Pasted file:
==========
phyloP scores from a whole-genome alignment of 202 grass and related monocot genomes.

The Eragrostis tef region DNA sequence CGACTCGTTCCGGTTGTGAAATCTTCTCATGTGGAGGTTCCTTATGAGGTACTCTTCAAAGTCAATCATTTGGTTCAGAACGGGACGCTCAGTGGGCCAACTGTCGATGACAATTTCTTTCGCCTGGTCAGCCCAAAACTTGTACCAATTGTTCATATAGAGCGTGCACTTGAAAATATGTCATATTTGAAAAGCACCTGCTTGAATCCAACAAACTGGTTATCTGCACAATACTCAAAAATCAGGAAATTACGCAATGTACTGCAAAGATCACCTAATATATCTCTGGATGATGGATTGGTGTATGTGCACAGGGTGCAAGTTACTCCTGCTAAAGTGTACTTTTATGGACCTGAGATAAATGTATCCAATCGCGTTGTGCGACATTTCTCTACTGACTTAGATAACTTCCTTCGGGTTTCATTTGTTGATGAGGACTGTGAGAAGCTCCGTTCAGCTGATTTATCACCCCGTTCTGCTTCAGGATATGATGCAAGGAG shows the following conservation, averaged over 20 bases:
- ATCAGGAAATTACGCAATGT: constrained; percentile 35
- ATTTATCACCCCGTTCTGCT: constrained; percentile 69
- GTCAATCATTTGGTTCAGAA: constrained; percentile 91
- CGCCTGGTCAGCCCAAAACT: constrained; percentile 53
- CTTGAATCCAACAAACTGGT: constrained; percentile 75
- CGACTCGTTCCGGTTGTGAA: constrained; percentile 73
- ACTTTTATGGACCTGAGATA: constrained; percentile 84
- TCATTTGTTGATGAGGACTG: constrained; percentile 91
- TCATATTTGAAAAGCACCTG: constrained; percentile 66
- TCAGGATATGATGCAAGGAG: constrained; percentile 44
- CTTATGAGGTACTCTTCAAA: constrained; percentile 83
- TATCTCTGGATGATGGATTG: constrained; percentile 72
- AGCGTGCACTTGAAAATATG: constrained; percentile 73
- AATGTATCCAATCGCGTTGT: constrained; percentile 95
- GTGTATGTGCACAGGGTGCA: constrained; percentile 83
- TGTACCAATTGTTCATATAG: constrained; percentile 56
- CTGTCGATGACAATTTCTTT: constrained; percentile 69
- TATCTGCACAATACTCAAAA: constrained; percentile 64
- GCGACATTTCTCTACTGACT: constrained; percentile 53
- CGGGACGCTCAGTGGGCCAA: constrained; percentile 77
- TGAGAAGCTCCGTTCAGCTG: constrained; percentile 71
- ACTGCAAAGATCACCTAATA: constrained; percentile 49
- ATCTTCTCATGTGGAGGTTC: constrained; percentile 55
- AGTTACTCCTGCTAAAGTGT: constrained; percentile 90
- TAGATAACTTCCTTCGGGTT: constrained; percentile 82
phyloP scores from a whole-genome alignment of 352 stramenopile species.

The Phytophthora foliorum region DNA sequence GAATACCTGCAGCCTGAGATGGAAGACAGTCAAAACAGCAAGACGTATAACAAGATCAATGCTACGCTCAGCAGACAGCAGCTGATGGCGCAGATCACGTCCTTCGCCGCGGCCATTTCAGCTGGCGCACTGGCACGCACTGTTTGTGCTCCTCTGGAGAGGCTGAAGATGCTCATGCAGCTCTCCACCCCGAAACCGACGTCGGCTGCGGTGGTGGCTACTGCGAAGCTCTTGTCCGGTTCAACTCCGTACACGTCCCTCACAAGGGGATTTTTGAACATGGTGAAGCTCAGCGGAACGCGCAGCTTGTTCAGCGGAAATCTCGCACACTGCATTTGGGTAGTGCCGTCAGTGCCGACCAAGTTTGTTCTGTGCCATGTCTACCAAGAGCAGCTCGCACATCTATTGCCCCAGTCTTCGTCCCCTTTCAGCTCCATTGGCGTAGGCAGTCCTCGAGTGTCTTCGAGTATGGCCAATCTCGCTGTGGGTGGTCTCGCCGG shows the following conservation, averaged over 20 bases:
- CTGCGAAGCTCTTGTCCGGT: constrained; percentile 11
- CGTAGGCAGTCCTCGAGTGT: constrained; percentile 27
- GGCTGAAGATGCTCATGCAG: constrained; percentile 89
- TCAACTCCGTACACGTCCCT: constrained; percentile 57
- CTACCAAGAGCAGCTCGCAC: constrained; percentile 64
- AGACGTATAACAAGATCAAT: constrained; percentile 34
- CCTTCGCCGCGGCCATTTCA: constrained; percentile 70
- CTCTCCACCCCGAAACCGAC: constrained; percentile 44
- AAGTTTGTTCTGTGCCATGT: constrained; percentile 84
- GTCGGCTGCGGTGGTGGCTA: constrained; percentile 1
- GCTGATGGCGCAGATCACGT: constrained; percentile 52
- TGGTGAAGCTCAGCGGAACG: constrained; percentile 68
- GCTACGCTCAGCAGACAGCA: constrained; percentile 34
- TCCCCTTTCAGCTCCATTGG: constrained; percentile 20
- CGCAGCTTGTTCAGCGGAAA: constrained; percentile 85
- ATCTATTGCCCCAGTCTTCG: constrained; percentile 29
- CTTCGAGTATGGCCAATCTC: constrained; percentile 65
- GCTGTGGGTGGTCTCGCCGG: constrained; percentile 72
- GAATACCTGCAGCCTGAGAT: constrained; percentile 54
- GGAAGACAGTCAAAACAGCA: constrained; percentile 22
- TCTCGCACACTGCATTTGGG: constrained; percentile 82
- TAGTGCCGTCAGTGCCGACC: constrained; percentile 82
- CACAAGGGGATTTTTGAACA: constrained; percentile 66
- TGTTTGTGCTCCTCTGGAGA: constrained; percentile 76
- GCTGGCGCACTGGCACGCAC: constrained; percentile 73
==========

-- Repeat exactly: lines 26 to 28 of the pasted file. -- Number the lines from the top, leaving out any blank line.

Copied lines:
- AGTTACTCCTGCTAAAGTGT: constrained; percentile 90
- TAGATAACTTCCTTCGGGTT: constrained; percentile 82
phyloP scores from a whole-genome alignment of 352 stramenopile species.